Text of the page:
A few years back, after a prolonged immersion in American Protestant fundamentalism (I was writing a book), I moved from the U.S. to Western Europe, ready to bask in an open, secular, liberal culture. Instead I discovered that European social democracy, too, was a kind of fundamentalism, rigid and doctrinaire, yielding what Swedish writer Johan Norberg calls "one-idea states"—nations where an echo chamber of insular elites calls the shots, where monochrome media daily reiterate statist mantras and shut out contrarian views, and where teachers and professors systematically misrepresent the U.S. (millions of Europeans believe that free public schools, unemployment insurance, and pensions are unknown in America). The more I saw of the European elites' chronic distrust of the public, and the public's habitual deference to those elites, the fonder I grew of the nasty, ridiculous rough-and-tumble of American democracy, in which every voice is heard—even if, as a result, the U.S. gets capital punishment and Europe gets gay marriage.
How did Western Europe come to be ruled by monolithic ideologues? Short answer: the "'68ers," which is what Europeans call those who came of age in the radical movements of the 1960s, revering Mao and reviling the U.S. as Nazi Germany's successor. Remarkably, after the protests were over, an extraordinary number of '68ers—those who'd stood on the barricades denouncing the system—ascended into positions of political and cultural power, shaping a New Europe (and an EU) in which the anti-Americanism of the barricades became official dogma. Paul Berman's absorbing, elegantly written Power and the Idealists recounts the political journeys of three of the most influential of these '68ers. Joschka Fischer, once head of the militant group Revolutionärer Kampf (Revolutionary Struggle), became German foreign minister in 1998. Daniel Cohn-Bendit, a leader of the May '68 Paris demos, now sits in the European Parliament. And Dr. Bernard Kouchner, boy Communist, went on to found Doctors Without Borders in 1971 and to serve as an EU and UN official. The ultimate point of Berman's 100-page opening chapter is that ethnic cleansing in Kosovo compelled these three to move "from radical leftism to liberal antitotalitarianism"—that is, to reject their longtime view of the U.S. as the world's supreme menace and support NATO action against Milosevic. Many '68ers, Berman suggests, made the same move.
Berman's first chapter is based on "The Passion of Joschka Fisher," an August 2001 New Republic essay. Days later came 9/11, in whose aftermath the notion of the European left as a newfound bastion of "liberal antitotalitarianism" would be increasingly hard to buy. For even if a significant number of '68ers did switch sides over Kosovo, the wars in Afghanistan and (especially) Iraq switched most of them back. Of Berman's trio, only Kouchner supported the invasion of Iraq; Cohn-Bendit, Fischer, and nearly everybody else on the European left opposed it, in most cases fiercely. Berman claims that this posture was "tactical"—in principle, he insists, the left continued to stand for "liberal antitotalitarianism." My own observations strongly suggest that most '68ers never really embraced "liberal antitotalitarianism" in the first place; yes, European governments felt obliged to go along with the Kosovo and Afghan invasions, but the academic, journalistic, and bureaucratic elites protested both operations vociferously (only to drop their opposition down the memory hole when those efforts succeeded).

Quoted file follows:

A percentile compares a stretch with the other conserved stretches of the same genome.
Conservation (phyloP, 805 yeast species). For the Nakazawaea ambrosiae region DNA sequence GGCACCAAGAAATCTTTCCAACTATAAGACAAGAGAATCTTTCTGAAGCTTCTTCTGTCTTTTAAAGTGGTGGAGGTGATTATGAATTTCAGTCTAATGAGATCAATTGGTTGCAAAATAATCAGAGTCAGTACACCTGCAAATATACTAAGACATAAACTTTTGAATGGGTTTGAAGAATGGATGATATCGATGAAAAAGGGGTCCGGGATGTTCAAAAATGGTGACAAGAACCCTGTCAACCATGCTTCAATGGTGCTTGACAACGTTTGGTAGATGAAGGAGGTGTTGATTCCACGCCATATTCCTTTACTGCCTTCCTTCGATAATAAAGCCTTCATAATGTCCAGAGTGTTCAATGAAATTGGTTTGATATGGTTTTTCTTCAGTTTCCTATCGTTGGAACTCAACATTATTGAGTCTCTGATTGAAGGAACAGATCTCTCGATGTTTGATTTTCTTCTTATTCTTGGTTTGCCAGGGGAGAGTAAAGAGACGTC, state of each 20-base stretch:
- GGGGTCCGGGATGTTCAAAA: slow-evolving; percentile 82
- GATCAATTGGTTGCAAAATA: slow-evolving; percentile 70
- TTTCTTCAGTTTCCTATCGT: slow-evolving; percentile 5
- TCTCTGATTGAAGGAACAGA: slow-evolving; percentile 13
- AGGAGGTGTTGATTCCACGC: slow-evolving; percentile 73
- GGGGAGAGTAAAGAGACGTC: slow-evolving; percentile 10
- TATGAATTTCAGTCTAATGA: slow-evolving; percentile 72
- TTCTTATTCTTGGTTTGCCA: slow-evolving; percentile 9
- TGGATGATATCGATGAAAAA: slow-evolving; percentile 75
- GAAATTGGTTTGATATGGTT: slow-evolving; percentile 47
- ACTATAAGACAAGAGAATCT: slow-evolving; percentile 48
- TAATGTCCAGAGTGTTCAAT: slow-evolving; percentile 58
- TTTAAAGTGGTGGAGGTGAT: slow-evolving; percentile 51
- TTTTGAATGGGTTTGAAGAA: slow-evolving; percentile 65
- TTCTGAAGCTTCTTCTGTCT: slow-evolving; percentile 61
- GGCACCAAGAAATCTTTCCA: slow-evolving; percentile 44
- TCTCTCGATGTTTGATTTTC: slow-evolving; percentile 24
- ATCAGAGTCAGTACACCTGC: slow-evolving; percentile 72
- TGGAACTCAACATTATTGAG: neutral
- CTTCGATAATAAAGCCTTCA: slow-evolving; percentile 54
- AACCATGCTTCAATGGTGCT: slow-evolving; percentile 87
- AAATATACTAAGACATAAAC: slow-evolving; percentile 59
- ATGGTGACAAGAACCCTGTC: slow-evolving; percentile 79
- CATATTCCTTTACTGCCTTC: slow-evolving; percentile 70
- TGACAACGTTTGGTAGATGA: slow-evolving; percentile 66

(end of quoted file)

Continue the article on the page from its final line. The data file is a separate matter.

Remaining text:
Berman's goal is clear: At a time when many leftists' animosity toward George W. Bush has blinded them to the iniquities of al Qaeda, the Taliban, Saddam, et al., not to mention the best interests of people who've suffered under tyranny, he wants to hold up Fischer, Cohn-Bendit, and Kouchner as models of reflective and principled interventionist leftism. Fine. One problem here, alas, is that all three of these men have, in their time, done things that raise serious questions about their principles and powers of reflection. Fischer, for example, brutally beat up a cop at a 1973 Frankfurt street protest; Cohn-Bendit hid a fugitive whose group had helped coordinate the 1972 Olympics murders. While reporting candidly enough on these and other episodes, Berman prefers to see them (with excessive generosity) as eminently forgivable missteps made in their youth by men who have since developed a mature wisdom deserving of emulation. Whatever. Bottom line: he's out to convince readers that if they stop cheering George Galloway and linking arms with Islamofascists at antiwar rallies and instead join his trio in (as he sees it) supporting "liberal antitotalitarianism"—i.e., siding with freedom against oppression—they'll still be able to call themselves leftists. It's ironic: Berman's New Republic article recounted the supposed awakening of the European left; to read the book that's grown out of it is to be intensely aware of just how many leftists are still sound asleep.